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“I can’t do it anymore” were the first words my friend stated when I answered the phone this week.

There comes a time for many of us going through a divorce when you just want to throw in the towel, leave your life behind and go on a month long vacation. As appealing as it sounds, it’s just not practical and you know it.

So what do you do?

You continue to walk your path, and it sucks; there are no two ways about it. Divorce stretches your emotions more than you ever felt possible. But there are steps you can take to ease the discomfort of today and give you strength to continue on.

Let me share one such step, which is a support group.

A support group consists of just a few people, a formally structured divorce support group or community of people who can assist you emotionally through the divorce process. The importance of a group is to have people whom you can share your experience with. There is a saying that 'a problem shared is half a problem'.

Some of the people in your support group may know you well; but it's equally important to have people you aren’t emotionally engaged with to give you advice. Typically these are women who have successfully walked the divorce path themselves and are people that you admire the values they live with as a person. These are women who know exactly what you are feeling. They can offer insight on their journey and offer up suggestions.

These are women who can share their experience, strength and hope.

In the case of my friend, she has a lot going on with a teenager acting up because of the divorce, a soon-to-be Ex that is being uncooperative and she’s looking for a job. She went over the edge when opened the latest bill from the lawyer. So she called me, being that I'm one member of her support group.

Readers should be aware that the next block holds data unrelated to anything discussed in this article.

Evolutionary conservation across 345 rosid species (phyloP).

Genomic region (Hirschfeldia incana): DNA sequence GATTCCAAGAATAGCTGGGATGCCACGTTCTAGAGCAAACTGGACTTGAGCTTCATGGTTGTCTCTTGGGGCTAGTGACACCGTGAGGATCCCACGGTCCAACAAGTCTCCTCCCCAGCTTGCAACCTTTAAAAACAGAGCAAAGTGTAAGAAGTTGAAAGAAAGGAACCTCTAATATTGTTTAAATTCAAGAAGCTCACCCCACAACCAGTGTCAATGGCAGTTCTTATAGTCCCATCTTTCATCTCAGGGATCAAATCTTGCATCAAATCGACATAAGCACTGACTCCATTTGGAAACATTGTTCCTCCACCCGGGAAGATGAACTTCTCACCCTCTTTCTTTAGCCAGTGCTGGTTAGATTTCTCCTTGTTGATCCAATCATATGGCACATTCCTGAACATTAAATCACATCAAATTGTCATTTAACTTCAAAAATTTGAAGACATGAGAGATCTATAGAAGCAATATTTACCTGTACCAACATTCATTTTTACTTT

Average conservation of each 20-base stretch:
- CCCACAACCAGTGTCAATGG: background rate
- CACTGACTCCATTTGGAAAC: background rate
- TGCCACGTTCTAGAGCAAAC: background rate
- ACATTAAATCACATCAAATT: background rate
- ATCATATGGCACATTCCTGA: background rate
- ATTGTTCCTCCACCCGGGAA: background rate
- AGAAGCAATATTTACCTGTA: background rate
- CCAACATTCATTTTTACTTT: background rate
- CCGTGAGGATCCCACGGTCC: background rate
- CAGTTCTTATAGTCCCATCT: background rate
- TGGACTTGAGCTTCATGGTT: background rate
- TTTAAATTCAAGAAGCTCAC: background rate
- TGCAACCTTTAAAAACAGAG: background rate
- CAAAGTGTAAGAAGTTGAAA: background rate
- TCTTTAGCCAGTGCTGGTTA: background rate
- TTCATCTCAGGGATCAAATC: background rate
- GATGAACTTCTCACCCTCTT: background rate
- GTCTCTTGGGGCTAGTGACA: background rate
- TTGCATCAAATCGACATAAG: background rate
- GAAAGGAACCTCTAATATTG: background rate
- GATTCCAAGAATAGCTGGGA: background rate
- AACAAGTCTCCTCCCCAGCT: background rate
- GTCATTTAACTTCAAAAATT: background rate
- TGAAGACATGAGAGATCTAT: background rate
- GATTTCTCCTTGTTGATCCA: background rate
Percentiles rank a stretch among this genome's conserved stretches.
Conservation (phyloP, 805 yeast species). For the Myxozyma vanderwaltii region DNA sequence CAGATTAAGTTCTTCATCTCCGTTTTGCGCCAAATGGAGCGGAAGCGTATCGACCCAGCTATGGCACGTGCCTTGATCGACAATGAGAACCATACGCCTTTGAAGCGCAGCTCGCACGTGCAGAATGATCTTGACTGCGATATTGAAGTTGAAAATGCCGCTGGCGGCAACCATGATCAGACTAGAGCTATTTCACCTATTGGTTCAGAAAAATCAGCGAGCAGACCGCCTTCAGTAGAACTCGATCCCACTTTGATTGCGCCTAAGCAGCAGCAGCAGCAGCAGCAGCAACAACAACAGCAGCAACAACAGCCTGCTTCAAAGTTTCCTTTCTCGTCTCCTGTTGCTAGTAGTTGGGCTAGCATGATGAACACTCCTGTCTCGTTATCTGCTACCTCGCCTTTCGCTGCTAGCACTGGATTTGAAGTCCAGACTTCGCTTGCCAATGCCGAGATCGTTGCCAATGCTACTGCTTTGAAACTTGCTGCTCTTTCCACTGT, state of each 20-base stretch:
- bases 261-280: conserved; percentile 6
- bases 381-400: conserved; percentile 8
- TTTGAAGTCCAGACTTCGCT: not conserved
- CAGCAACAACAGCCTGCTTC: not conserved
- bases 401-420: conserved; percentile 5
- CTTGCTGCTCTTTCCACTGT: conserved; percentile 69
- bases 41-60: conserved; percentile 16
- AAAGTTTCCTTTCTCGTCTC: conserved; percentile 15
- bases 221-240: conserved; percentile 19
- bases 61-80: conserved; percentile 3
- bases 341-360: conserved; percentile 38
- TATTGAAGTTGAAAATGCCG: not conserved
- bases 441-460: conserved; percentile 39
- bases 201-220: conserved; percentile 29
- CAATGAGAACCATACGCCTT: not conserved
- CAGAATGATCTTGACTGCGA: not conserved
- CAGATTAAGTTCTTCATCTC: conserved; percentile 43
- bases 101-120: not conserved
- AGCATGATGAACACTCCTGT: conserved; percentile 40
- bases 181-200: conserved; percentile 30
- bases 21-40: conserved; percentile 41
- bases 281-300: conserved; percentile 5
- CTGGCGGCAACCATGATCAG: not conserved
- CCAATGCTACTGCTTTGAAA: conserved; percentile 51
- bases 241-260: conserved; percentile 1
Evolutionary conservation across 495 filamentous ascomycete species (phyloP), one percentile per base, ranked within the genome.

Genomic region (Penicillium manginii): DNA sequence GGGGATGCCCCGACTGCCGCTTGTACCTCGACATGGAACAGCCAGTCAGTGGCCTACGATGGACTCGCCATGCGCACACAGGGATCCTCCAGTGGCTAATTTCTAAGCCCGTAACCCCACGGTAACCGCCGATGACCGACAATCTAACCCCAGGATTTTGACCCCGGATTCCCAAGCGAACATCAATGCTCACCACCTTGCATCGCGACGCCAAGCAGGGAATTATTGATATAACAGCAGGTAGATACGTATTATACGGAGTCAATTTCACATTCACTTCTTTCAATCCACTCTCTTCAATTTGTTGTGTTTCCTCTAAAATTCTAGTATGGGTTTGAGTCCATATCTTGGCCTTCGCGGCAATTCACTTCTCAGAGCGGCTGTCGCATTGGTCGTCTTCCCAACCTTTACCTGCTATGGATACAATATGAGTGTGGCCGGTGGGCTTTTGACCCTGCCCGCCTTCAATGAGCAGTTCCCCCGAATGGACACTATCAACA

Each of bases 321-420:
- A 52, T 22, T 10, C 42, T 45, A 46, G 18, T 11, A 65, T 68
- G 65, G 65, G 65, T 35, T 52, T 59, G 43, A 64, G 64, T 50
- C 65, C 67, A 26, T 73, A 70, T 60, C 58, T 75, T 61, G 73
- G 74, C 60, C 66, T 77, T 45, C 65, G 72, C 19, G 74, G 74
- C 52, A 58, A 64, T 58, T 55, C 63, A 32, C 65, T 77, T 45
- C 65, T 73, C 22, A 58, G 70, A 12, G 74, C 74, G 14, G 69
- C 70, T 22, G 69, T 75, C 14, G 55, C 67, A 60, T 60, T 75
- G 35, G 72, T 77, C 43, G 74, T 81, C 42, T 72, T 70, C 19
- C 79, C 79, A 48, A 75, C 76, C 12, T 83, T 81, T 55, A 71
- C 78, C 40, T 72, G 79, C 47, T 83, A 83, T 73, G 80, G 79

For her, I am the woman who is not emotionally engaged in her life. I know enough of her situation to give her constructive advice. I’ll be honest; some of it she doesn’t care for but she does follow through with most suggestions. She will also tell you that having someone sitting on the outside of her day to day chaos is good for objectively looking at her situation.

Our conversation today turned to the good things that went on in her life that day. So often we get so focused on the crap that we forget about the simple pleasures in life and that we do have a lot to be grateful for if we look for it.

When I hung up the phone with her, I felt we accomplished what needed to be done. She knew she had a safe person to call and share her frustrations. She also knew based on our previous conversations that she would feel better after we talk. Not because I fix her situation. She knows she’s not traveling this journey alone, and that alone can be enough to get through today.

Member Comments

    • 0 votes vote up vote up

      Diane17 wrote Apr 24, 2012
    • My brother went through a divorce recently and he mentioned going to support groups.  In fact, it’s been a couple years now and he’s still going.  I think they have been beneficial to him.  He was very emotional in the beginning and I just remember feeling terrible for him but I think he’s doing better and even thinking about dating again.

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